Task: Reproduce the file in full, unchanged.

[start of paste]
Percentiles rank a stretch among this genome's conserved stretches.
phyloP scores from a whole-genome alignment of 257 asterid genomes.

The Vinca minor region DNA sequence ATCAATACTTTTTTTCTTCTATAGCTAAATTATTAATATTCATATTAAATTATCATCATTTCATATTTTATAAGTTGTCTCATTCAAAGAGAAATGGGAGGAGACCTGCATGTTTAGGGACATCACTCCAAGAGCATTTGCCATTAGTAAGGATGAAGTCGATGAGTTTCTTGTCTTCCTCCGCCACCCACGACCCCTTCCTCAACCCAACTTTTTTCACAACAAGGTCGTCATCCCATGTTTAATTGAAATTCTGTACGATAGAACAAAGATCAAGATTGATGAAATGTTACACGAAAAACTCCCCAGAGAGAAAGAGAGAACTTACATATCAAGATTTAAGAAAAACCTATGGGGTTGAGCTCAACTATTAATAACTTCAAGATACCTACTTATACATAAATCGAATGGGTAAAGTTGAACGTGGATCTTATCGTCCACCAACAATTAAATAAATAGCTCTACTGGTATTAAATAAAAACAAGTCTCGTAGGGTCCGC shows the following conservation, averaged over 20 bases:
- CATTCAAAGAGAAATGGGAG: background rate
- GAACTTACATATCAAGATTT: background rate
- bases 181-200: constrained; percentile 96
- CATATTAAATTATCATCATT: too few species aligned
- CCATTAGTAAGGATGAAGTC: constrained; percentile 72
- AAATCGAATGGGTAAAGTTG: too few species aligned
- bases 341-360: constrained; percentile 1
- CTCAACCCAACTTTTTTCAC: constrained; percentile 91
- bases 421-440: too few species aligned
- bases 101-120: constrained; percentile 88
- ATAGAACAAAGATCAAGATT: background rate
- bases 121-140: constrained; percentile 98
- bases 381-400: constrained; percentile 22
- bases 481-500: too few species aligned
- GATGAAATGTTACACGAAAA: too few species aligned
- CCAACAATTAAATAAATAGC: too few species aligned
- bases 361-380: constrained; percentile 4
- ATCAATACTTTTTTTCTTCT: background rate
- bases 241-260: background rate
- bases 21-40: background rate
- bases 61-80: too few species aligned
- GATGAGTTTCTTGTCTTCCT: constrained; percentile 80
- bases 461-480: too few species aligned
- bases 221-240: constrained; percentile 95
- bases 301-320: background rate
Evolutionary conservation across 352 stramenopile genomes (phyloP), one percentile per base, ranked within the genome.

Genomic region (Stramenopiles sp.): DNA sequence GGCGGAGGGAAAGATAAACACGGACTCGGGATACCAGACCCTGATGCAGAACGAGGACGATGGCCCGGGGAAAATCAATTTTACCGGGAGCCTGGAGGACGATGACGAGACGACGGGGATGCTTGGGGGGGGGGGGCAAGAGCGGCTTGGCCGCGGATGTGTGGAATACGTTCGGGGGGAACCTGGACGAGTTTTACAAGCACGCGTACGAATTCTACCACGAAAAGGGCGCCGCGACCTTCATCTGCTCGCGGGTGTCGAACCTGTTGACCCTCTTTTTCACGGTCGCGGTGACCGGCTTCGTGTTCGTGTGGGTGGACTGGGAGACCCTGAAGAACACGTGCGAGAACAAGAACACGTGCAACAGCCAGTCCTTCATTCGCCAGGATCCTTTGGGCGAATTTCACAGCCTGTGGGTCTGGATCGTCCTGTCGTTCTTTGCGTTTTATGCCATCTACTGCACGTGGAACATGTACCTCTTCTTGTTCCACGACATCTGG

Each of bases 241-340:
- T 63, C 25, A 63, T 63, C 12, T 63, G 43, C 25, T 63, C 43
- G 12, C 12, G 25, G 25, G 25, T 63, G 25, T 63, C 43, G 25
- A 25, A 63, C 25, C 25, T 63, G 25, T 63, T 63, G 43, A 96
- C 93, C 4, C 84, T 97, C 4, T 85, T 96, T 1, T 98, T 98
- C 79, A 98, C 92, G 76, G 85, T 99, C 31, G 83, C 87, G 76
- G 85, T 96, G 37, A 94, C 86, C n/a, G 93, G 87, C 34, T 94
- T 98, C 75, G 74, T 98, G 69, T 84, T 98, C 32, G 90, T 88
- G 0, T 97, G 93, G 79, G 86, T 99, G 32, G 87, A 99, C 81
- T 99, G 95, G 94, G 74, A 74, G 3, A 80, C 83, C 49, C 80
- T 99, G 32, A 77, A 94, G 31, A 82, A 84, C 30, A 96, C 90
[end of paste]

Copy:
Percentiles rank a stretch among this genome's conserved stretches.
phyloP scores from a whole-genome alignment of 257 asterid genomes.

The Vinca minor region DNA sequence ATCAATACTTTTTTTCTTCTATAGCTAAATTATTAATATTCATATTAAATTATCATCATTTCATATTTTATAAGTTGTCTCATTCAAAGAGAAATGGGAGGAGACCTGCATGTTTAGGGACATCACTCCAAGAGCATTTGCCATTAGTAAGGATGAAGTCGATGAGTTTCTTGTCTTCCTCCGCCACCCACGACCCCTTCCTCAACCCAACTTTTTTCACAACAAGGTCGTCATCCCATGTTTAATTGAAATTCTGTACGATAGAACAAAGATCAAGATTGATGAAATGTTACACGAAAAACTCCCCAGAGAGAAAGAGAGAACTTACATATCAAGATTTAAGAAAAACCTATGGGGTTGAGCTCAACTATTAATAACTTCAAGATACCTACTTATACATAAATCGAATGGGTAAAGTTGAACGTGGATCTTATCGTCCACCAACAATTAAATAAATAGCTCTACTGGTATTAAATAAAAACAAGTCTCGTAGGGTCCGC shows the following conservation, averaged over 20 bases:
- CATTCAAAGAGAAATGGGAG: background rate
- GAACTTACATATCAAGATTT: background rate
- bases 181-200: constrained; percentile 96
- CATATTAAATTATCATCATT: too few species aligned
- CCATTAGTAAGGATGAAGTC: constrained; percentile 72
- AAATCGAATGGGTAAAGTTG: too few species aligned
- bases 341-360: constrained; percentile 1
- CTCAACCCAACTTTTTTCAC: constrained; percentile 91
- bases 421-440: too few species aligned
- bases 101-120: constrained; percentile 88
- ATAGAACAAAGATCAAGATT: background rate
- bases 121-140: constrained; percentile 98
- bases 381-400: constrained; percentile 22
- bases 481-500: too few species aligned
- GATGAAATGTTACACGAAAA: too few species aligned
- CCAACAATTAAATAAATAGC: too few species aligned
- bases 361-380: constrained; percentile 4
- ATCAATACTTTTTTTCTTCT: background rate
- bases 241-260: background rate
- bases 21-40: background rate
- bases 61-80: too few species aligned
- GATGAGTTTCTTGTCTTCCT: constrained; percentile 80
- bases 461-480: too few species aligned
- bases 221-240: constrained; percentile 95
- bases 301-320: background rate
Evolutionary conservation across 352 stramenopile genomes (phyloP), one percentile per base, ranked within the genome.

Genomic region (Stramenopiles sp.): DNA sequence GGCGGAGGGAAAGATAAACACGGACTCGGGATACCAGACCCTGATGCAGAACGAGGACGATGGCCCGGGGAAAATCAATTTTACCGGGAGCCTGGAGGACGATGACGAGACGACGGGGATGCTTGGGGGGGGGGGGCAAGAGCGGCTTGGCCGCGGATGTGTGGAATACGTTCGGGGGGAACCTGGACGAGTTTTACAAGCACGCGTACGAATTCTACCACGAAAAGGGCGCCGCGACCTTCATCTGCTCGCGGGTGTCGAACCTGTTGACCCTCTTTTTCACGGTCGCGGTGACCGGCTTCGTGTTCGTGTGGGTGGACTGGGAGACCCTGAAGAACACGTGCGAGAACAAGAACACGTGCAACAGCCAGTCCTTCATTCGCCAGGATCCTTTGGGCGAATTTCACAGCCTGTGGGTCTGGATCGTCCTGTCGTTCTTTGCGTTTTATGCCATCTACTGCACGTGGAACATGTACCTCTTCTTGTTCCACGACATCTGG

Each of bases 241-340:
- T 63, C 25, A 63, T 63, C 12, T 63, G 43, C 25, T 63, C 43
- G 12, C 12, G 25, G 25, G 25, T 63, G 25, T 63, C 43, G 25
- A 25, A 63, C 25, C 25, T 63, G 25, T 63, T 63, G 43, A 96
- C 93, C 4, C 84, T 97, C 4, T 85, T 96, T 1, T 98, T 98
- C 79, A 98, C 92, G 76, G 85, T 99, C 31, G 83, C 87, G 76
- G 85, T 96, G 37, A 94, C 86, C n/a, G 93, G 87, C 34, T 94
- T 98, C 75, G 74, T 98, G 69, T 84, T 98, C 32, G 90, T 88
- G 0, T 97, G 93, G 79, G 86, T 99, G 32, G 87, A 99, C 81
- T 99, G 95, G 94, G 74, A 74, G 3, A 80, C 83, C 49, C 80
- T 99, G 32, A 77, A 94, G 31, A 82, A 84, C 30, A 96, C 90